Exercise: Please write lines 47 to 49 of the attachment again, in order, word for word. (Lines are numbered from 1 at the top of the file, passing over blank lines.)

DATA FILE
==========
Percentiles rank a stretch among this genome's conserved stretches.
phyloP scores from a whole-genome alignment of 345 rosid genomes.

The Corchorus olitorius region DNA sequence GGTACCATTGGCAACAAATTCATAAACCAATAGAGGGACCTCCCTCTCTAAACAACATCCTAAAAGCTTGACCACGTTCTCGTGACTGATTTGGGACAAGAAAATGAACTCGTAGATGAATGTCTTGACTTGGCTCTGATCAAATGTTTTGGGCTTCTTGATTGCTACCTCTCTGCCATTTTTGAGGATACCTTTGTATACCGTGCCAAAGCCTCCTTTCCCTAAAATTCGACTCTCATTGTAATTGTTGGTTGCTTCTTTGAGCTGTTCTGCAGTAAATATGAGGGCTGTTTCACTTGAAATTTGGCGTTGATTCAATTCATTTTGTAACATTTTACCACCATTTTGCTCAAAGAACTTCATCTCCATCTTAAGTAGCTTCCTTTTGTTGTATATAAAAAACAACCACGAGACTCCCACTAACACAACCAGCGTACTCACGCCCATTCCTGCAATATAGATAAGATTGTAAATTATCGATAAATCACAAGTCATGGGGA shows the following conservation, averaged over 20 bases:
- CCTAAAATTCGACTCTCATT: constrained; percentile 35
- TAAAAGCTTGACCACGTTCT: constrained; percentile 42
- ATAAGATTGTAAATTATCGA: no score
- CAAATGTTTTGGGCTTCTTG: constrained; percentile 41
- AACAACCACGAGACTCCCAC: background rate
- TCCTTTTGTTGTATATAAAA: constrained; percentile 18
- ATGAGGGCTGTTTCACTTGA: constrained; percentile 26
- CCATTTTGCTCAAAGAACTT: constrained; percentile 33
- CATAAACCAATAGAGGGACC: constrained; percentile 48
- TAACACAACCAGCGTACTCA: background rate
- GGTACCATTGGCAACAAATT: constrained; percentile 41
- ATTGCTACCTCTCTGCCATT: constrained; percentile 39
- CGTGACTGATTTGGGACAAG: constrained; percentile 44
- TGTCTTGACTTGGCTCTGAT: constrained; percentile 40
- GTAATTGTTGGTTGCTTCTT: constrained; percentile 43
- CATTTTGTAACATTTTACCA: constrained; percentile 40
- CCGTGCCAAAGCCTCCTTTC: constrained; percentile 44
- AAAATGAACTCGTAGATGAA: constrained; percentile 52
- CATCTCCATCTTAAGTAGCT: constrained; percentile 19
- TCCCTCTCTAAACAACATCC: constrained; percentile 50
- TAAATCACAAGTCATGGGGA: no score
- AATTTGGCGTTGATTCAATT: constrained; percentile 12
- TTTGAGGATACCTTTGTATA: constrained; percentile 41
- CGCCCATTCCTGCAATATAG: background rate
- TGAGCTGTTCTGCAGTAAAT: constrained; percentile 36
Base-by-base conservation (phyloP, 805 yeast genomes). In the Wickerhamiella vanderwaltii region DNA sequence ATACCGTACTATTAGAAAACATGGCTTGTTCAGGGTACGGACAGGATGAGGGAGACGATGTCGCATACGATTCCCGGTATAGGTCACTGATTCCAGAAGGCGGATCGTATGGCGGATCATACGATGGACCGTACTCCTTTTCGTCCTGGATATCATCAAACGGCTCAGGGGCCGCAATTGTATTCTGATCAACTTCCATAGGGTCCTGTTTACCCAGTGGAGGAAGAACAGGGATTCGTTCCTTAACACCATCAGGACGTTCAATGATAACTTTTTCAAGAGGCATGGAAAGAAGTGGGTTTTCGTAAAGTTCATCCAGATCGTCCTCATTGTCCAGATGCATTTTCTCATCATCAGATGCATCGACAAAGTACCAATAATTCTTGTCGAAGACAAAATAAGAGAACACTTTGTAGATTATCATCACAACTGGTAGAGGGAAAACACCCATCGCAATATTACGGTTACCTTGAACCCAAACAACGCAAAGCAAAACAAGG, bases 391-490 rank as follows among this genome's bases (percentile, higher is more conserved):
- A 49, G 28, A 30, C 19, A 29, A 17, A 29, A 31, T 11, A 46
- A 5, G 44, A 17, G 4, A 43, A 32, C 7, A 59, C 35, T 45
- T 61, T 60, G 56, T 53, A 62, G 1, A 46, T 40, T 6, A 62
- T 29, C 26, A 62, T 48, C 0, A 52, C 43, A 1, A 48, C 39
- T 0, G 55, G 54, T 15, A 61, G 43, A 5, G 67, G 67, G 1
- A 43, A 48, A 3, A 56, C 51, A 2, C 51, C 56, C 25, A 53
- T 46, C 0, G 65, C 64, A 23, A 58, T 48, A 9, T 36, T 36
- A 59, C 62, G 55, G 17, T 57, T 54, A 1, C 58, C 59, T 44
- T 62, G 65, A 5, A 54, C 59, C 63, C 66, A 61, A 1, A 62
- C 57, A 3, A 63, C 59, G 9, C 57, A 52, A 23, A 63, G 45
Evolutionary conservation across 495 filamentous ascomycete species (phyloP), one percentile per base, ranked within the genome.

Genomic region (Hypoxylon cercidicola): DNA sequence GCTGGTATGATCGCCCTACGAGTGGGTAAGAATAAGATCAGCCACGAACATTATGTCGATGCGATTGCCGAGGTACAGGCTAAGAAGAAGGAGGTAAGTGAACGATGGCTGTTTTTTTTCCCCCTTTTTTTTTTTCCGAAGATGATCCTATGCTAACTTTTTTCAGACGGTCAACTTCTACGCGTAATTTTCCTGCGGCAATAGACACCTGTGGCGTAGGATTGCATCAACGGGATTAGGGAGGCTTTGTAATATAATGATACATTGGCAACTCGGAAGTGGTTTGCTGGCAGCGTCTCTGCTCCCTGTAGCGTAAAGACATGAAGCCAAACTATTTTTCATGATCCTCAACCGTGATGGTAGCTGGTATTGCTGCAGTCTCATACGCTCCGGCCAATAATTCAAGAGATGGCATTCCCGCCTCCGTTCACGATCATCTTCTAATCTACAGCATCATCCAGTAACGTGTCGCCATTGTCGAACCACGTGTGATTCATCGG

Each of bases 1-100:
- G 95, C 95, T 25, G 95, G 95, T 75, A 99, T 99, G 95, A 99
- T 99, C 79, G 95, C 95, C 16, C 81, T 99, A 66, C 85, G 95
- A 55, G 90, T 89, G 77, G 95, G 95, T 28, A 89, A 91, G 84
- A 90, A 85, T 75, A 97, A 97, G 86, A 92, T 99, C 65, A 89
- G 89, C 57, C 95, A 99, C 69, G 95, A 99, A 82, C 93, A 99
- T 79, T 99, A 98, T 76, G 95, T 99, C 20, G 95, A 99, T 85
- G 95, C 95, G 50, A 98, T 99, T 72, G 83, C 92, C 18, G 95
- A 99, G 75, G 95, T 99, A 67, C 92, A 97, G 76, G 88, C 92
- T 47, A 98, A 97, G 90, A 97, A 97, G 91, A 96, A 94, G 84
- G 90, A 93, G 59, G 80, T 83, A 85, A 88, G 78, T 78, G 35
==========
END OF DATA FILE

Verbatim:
- G 89, C 57, C 95, A 99, C 69, G 95, A 99, A 82, C 93, A 99
- T 79, T 99, A 98, T 76, G 95, T 99, C 20, G 95, A 99, T 85
- G 95, C 95, G 50, A 98, T 99, T 72, G 83, C 92, C 18, G 95